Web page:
Written by: Michael Emmett
***Michael Emmett is the Director of Tennis Operations at all Mayfair clubs. He is a certified Tennis Canada Coach 3 with a Journalism degree from the University of Texas. Michael spent several years working in sports television at TSN and Sportsnet. Michael is a former National champion who finished his last year of junior tennis ranked #1 in Canada. Michael has coached several National champions when he worked for the All-Canadian Academy at the National Tennis Centre at York University in the early 90s. Michael spent 2 years traveling the world playing the ATP tour satellite circuit as a member of the Molson National Team in 1985 and ’86.***
In case you haven’t seen it yet, brace yourself – the clay courts in Madrid have had a major face lift – the rusty colored clay courts have been dyed to a rich blue to match the colours of hard courts across the world.
Is this ridiculous or innovative?
Is this a good idea or is this messing with tradition? It’s one thing to change the colour of a hard court, but what about changing the colour of a clay court – does this make sense? Many tennis observers and players alike, feel this is going one step too far.
For me, it’s absolutely brilliant. The creator, Ion Tiriac, is a genius. This is going to revive tennis during the 6-week clay court season. The tournament in Madrid has never been on my radar screen. It has never been appointment television for me. This will change this year. My PVR will be working into overtime.
It’s amazing to me how much debate has transpired in the last few days regarding this hot topic. It’s just a colour – it’s not like we’re talking about the ball or the speed of the surface – and once the players get used to the new tint, they will embrace it like they have all the other changes the game has seen.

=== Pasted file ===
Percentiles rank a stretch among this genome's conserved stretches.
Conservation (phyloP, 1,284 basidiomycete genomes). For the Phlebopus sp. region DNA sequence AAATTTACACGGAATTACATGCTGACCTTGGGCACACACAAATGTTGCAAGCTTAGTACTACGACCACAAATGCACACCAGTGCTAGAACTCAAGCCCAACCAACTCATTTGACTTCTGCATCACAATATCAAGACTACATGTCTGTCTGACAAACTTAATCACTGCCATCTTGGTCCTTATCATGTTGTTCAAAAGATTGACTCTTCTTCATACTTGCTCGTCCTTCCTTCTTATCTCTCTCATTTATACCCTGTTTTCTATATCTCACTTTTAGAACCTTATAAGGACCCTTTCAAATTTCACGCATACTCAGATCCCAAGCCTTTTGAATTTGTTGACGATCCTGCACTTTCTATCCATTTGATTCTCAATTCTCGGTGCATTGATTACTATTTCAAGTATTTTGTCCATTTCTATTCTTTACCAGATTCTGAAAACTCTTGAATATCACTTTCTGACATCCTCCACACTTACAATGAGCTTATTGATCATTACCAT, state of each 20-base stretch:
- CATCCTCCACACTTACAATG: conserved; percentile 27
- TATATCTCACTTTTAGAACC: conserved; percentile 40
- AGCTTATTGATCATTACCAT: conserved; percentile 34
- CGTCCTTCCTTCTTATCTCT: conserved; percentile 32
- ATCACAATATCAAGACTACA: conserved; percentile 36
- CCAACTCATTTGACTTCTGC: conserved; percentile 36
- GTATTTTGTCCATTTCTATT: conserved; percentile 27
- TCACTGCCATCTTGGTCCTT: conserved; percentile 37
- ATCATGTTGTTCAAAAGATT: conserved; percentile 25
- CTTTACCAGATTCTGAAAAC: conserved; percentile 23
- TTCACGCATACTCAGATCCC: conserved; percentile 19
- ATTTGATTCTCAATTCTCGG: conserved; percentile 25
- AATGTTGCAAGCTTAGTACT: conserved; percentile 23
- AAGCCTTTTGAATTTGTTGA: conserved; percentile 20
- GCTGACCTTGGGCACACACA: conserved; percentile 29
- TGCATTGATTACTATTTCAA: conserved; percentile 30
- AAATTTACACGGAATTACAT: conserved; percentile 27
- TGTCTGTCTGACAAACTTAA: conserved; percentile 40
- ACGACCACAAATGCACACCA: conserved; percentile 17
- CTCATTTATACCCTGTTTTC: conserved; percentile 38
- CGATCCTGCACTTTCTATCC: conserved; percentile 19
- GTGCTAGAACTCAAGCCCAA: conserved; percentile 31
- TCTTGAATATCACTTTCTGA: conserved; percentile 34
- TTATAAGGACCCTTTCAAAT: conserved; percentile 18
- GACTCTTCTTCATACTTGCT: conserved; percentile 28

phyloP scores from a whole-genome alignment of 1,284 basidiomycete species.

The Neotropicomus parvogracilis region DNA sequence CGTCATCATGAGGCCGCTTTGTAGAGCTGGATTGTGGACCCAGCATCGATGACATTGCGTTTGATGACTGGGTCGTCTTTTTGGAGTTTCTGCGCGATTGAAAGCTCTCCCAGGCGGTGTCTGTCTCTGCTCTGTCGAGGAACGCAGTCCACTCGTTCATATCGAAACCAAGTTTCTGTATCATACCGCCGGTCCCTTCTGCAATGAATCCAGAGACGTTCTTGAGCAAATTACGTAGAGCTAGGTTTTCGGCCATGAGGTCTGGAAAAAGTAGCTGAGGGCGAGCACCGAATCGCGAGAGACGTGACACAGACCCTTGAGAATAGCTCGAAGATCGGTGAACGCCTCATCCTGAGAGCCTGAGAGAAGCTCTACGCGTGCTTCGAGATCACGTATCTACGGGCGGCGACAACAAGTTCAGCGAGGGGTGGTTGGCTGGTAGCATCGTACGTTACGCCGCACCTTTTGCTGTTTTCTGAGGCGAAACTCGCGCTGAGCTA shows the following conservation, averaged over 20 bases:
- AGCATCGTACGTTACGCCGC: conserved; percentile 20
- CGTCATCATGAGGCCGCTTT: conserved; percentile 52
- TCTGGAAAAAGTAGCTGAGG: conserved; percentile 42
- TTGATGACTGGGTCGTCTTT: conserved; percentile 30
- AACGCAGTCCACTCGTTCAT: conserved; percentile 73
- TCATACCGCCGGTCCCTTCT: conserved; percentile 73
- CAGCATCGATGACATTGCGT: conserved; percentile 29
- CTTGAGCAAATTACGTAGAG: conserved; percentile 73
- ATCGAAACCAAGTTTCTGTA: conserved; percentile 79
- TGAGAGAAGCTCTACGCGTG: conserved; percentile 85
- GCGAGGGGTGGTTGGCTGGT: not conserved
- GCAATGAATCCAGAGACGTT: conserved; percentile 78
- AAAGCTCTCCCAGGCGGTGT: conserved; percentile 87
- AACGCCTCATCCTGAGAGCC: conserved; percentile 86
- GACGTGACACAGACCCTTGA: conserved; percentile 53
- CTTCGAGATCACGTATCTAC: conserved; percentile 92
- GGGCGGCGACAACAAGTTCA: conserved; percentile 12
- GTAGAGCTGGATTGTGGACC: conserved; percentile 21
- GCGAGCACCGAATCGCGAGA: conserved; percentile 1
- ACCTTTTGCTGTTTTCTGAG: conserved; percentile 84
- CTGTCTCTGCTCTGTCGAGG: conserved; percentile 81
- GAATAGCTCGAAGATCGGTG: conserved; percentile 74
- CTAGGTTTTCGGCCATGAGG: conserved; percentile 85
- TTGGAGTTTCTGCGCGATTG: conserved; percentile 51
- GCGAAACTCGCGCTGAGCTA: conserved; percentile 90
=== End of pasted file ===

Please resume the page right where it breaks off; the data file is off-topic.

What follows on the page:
It’s not a big deal! It’s not like the court has been lengthened to accommodate today’s better athletes. The net size hasn’t been added to as a result of all the heavy topspin. We didn’t go from two serves to one serve in order to decrease the effectiveness of guys like Isner and Raonic.
Some, like Rafael Nadal, have used words like “catastrophic” to describe the new blue. I’m sorry Rafa, but this time you are wrong – the courts are beautiful and the changes are minimal.
It’s a change of colour – end of story. It’s like putting on a red blazer and opting 5 minutes later for a blue blazer. Changing colours is a good thing if it means more viewership worldwide.
Hey, Rafa – “relax.”
Tennis is a sport full of traditions. However, over the years we’ve seen significant modifications to the game that have made it a better sport. The biggest changes have come in the way of surface conversions – the US Open used to be played on grass, now it’s played on hard courts. Similar adjustments have occurred in Melbourne, at the Australian Open. The powers that be at Wimbledon have used paint to make their lawns greener and they have slowed down the courts with different cutting methods. Wimbledon is not what it used to be in terms of speed and power. What about the tie-breaker? This was a major innovation that has totally changed the game, dating all the way back to 1965.